Grab a pair of dumbbells and lie on your back on a stability ball. Raise your hips so your body forms a straight line from your knees to your shoulders. Your upper and middle back should be placed firmly on the ball. Bend your elbows so they are in line with your shoulders and hold the weights. Press the weights up to the sky as you straighten your arms. While the weights are still in the air, lift your shoulders blades off the ball and crunch your abs. Pause then lower back down to the starting position.
SWIMMERSLie on your stomach and stretch your legs and arms out. Lift one arm and opposite leg. Slowly lower them and repeat using the opposite arm and leg.
SWIMMERS
Lie on your stomach and stretch your legs and arms out. Lift one arm and opposite leg. Slowly lower them and repeat using the opposite arm and leg.
OBLIQUE TWISTSSit with your knees bent and hold a dumbbell by the ends in front of your chest, elbows pointed out. Lift your feet off the floor and lean back into a 45 degree angle. Try not to round your back. Rotate to the right as far as you can go. Then rotate as far as you can go to the left. Keep your feet elevated. If this is too hard, lower your feet to the floor.
OBLIQUE TWISTS
Sit with your knees bent and hold a dumbbell by the ends in front of your chest, elbows pointed out. Lift your feet off the floor and lean back into a 45 degree angle. Try not to round your back. Rotate to the right as far as you can go. Then rotate as far as you can go to the left. Keep your feet elevated. If this is too hard, lower your feet to the floor.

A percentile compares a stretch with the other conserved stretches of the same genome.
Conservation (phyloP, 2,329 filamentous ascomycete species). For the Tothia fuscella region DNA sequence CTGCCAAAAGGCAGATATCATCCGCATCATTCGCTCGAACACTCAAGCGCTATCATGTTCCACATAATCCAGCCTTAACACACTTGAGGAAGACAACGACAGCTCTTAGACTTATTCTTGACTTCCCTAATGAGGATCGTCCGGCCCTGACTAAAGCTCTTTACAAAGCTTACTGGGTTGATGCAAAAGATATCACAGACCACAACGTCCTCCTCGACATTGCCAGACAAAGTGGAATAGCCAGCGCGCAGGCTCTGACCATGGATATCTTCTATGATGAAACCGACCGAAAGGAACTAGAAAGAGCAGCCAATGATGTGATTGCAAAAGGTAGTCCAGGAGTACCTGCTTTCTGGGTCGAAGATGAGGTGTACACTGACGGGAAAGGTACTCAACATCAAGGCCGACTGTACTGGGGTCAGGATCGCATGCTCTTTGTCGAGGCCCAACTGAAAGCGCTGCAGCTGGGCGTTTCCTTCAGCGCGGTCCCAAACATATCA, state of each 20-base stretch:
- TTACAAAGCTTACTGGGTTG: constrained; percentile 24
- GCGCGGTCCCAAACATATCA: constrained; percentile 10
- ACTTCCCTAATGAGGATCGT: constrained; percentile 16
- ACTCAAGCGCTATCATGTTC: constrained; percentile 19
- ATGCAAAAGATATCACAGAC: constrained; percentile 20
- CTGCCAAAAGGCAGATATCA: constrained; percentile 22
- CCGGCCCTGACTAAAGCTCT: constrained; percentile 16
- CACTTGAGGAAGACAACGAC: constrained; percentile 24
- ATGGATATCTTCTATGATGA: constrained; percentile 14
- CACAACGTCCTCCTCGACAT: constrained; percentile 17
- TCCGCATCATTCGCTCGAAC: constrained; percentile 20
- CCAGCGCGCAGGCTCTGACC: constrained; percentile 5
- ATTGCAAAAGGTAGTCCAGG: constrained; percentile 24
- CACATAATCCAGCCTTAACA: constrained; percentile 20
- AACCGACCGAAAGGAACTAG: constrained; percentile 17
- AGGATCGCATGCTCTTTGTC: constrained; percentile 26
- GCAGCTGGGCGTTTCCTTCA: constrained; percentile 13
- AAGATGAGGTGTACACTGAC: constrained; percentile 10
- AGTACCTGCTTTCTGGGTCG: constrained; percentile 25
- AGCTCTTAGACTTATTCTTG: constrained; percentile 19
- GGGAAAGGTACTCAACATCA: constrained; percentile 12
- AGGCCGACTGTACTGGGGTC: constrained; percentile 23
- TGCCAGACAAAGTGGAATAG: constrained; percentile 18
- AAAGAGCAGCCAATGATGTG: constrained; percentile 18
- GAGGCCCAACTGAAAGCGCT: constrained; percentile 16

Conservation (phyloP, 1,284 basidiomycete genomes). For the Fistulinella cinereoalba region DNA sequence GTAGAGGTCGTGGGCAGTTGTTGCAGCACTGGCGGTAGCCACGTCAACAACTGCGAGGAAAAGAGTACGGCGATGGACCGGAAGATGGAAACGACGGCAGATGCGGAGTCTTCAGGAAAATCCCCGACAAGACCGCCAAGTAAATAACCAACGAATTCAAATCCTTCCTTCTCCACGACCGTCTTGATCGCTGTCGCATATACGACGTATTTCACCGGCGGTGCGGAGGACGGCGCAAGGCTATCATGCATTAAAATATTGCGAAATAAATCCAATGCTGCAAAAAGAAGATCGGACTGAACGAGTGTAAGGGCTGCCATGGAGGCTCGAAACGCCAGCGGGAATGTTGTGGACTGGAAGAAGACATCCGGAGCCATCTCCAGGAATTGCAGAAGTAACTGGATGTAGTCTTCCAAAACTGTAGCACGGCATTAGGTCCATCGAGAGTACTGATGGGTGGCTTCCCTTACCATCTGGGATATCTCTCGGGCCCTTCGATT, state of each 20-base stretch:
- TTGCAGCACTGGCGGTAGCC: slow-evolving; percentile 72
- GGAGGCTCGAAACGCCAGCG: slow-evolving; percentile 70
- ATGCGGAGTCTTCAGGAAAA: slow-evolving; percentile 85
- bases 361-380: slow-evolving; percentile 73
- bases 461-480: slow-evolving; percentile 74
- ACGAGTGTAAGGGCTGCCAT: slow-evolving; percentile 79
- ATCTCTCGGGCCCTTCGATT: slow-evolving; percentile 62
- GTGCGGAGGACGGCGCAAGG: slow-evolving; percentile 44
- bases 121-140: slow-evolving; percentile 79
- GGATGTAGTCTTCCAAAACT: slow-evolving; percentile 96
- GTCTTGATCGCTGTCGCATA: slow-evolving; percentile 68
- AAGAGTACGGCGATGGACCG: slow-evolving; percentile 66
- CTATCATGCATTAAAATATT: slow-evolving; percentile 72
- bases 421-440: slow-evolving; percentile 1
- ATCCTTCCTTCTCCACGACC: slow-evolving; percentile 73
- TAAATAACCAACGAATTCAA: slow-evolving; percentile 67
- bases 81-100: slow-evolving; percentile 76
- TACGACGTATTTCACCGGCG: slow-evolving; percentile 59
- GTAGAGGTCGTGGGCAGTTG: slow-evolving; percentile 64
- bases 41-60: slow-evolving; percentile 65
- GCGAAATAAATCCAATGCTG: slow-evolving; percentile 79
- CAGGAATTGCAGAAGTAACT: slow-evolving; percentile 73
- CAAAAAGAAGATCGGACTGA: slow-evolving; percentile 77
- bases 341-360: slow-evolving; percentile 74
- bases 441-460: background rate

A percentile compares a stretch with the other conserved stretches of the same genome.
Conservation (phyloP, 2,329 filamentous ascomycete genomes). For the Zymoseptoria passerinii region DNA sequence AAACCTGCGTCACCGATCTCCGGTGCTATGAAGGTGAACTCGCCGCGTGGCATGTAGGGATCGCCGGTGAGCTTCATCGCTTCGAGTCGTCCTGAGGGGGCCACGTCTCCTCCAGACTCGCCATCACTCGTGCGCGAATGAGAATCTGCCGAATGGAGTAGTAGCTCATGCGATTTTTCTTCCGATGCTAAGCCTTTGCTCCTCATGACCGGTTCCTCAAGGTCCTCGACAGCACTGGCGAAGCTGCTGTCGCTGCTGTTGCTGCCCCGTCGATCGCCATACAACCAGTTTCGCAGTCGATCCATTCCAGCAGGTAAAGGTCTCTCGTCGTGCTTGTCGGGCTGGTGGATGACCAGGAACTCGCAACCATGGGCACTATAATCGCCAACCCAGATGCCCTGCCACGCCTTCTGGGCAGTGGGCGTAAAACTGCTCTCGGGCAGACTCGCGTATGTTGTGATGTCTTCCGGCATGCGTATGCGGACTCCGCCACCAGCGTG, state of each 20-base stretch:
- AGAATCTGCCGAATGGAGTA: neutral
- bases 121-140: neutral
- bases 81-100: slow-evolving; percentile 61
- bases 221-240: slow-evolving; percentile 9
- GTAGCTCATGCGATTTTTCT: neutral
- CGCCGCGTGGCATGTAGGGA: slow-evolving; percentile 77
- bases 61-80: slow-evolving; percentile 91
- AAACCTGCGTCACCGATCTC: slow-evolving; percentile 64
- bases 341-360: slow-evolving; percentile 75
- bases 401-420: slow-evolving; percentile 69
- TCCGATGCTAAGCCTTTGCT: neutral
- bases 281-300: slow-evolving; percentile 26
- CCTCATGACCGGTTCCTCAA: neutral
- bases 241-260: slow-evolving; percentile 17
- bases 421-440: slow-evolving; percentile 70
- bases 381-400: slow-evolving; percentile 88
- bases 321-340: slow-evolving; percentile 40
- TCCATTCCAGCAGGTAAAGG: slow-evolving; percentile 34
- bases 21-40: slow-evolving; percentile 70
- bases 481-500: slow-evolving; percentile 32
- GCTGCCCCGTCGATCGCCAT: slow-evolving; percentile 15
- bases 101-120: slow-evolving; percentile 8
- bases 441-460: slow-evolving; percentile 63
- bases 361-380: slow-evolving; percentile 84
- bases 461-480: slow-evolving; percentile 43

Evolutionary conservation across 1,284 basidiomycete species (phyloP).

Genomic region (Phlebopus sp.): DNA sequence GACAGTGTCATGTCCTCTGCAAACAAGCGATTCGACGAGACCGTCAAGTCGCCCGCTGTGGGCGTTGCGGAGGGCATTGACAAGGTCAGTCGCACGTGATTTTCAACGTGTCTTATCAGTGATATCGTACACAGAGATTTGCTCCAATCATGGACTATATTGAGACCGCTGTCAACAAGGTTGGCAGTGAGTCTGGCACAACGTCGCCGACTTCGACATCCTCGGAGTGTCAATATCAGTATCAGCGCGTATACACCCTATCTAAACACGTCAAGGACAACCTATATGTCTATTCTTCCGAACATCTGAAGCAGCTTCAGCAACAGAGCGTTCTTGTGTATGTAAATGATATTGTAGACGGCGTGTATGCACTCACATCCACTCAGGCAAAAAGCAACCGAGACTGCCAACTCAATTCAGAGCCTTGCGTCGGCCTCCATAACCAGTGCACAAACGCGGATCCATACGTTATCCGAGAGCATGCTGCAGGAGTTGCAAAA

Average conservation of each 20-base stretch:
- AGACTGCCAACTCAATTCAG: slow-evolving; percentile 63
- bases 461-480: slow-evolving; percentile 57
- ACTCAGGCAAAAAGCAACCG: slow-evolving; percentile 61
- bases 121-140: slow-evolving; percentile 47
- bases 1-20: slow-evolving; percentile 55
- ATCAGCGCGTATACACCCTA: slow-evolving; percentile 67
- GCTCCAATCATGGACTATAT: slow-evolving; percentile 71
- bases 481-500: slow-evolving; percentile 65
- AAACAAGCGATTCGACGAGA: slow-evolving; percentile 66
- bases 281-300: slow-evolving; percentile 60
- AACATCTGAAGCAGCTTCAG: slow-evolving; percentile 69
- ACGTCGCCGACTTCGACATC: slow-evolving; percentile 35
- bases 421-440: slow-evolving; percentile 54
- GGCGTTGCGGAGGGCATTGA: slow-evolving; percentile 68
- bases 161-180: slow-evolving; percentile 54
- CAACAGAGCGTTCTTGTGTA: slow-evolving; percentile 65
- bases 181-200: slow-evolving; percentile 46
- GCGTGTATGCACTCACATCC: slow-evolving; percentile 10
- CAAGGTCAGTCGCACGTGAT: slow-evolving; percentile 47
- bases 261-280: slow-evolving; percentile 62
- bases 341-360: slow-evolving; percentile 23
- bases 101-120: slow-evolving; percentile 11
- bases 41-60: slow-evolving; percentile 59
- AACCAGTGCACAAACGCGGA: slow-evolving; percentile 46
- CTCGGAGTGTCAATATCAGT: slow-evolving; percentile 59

WALKOUT PLANKGet in a pushup position. You should form a straight line from your ankles to your head. Slowly walk your hands out in front of your head until your back begins to collapse or your hips start to sag. Walk your feet forward so your body is back into the starting position.
WALKOUT PLANK
Get in a pushup position. You should form a straight line from your ankles to your head. Slowly walk your hands out in front of your head until your back begins to collapse or your hips start to sag. Walk your feet forward so your body is back into the starting position.
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8 comments

  1. Did the workout yesterday and love it! One quick question, when you say for example, 10 step up & press, it is 10/side or 10 total? Thanks!